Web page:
They feed on insects found in homes and will also take other spiders, including surprisingly large house spiders.

Urban myths exist which suggest the daddy longlegs spider contains the most potent venom, but that their fangs are not strong enough to pierce human skin.

Reports suggest that cellar spiders can bite, but the venom only delivers a very brief and mild, burning sensation.

Spiders: Cellar or Daddy long legs spider (Image: GETTY)

Cardinal spider

The cardinal spider grows up to 14cm which can prove extremely daunting.

These spiders however are not aggressive or dangerous.

They are usually reddish brown in colour and live mostly in buildings or walls.

They are known for their huge size, incredible speed and their nocturnal habits.

It is believed their name comes from the rumour that Cardinal Thomas Woolsey was terrified by this species of spider at Hampton Court in the 16th century.

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Spiders: Cardinal spider (Image: GETTY)

Money spiders

Money spiders are Britain’s smallest spider, growing no more than 0.5cm long with their leg span recorded as 0.2cm.

Their name comes from an old superstition that if one got stuck in your hair, it would bring you good luck and increased wealth.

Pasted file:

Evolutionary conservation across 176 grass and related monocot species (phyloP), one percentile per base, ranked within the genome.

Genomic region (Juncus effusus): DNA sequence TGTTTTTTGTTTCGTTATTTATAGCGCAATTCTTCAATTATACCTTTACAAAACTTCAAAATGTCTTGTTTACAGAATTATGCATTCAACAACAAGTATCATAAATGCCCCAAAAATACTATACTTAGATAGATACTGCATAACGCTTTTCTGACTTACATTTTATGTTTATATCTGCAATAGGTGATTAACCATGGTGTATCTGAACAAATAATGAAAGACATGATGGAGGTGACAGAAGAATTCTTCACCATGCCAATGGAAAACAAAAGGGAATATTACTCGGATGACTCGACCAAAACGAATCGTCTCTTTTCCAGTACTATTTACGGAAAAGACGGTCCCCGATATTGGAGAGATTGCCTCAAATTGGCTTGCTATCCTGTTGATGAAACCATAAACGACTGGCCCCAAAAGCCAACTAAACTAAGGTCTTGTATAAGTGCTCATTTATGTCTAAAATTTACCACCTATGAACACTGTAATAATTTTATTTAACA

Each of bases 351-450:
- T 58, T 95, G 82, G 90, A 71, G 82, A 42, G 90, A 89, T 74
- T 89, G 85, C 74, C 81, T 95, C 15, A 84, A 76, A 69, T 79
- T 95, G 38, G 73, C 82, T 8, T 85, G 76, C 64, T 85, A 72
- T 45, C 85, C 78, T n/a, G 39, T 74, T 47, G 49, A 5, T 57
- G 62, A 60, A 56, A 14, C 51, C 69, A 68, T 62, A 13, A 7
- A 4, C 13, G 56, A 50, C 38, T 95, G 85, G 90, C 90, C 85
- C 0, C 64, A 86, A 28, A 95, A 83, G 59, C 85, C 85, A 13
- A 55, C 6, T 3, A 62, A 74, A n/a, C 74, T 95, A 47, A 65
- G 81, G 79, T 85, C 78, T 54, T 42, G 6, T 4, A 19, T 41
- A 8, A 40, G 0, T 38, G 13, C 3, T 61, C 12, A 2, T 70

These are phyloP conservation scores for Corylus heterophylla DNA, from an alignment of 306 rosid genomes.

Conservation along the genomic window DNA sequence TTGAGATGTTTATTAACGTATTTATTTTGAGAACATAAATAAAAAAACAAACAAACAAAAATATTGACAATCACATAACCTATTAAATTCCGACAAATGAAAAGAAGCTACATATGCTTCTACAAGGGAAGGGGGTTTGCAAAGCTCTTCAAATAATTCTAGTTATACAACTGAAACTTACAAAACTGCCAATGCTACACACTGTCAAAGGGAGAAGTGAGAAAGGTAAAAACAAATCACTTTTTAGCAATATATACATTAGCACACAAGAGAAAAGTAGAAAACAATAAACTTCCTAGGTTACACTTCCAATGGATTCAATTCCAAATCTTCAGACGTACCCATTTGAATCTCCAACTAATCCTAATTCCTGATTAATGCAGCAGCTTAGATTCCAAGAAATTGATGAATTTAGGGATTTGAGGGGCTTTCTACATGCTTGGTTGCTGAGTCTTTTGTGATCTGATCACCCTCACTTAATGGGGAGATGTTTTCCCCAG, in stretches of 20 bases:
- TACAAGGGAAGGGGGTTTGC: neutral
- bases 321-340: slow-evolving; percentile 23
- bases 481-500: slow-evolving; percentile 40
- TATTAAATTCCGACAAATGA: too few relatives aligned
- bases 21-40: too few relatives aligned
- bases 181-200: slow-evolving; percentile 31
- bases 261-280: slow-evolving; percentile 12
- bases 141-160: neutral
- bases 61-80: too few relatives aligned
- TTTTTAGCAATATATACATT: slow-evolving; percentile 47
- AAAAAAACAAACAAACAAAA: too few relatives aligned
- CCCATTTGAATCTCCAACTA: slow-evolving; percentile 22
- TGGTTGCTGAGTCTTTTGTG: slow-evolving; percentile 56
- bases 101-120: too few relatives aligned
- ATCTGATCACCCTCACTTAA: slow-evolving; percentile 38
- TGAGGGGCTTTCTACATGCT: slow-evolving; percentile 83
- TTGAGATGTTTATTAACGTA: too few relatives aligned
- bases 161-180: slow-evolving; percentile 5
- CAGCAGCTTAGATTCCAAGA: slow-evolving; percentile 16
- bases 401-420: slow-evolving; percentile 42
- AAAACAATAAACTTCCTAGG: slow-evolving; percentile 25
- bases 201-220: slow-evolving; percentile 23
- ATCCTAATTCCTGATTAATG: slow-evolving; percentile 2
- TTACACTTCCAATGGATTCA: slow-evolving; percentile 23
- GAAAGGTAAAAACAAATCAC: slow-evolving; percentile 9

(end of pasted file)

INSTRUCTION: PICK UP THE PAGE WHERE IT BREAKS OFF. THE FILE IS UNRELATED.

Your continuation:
The money spider is frequently spotted hanging upside down under a sheet web.

Their webs are usually spotted in bushes or shrubs.

During mating season, they are often seen in the corners of homes.

The money spider weaves hammock shaped webs and bites its prey to paralyse it — before wrapping it in silk and eating it.

Money spiders are harmless to humans as their fangs are not anywhere near big enough to break human skin.

Spiders: Money spider (Image: GETTY)

Lace web spider

Lace web spiders are usually found on outdoor walls, fencing and clutter around the garden.

However, these spiders will retreat inside in the autumn months to find a mate.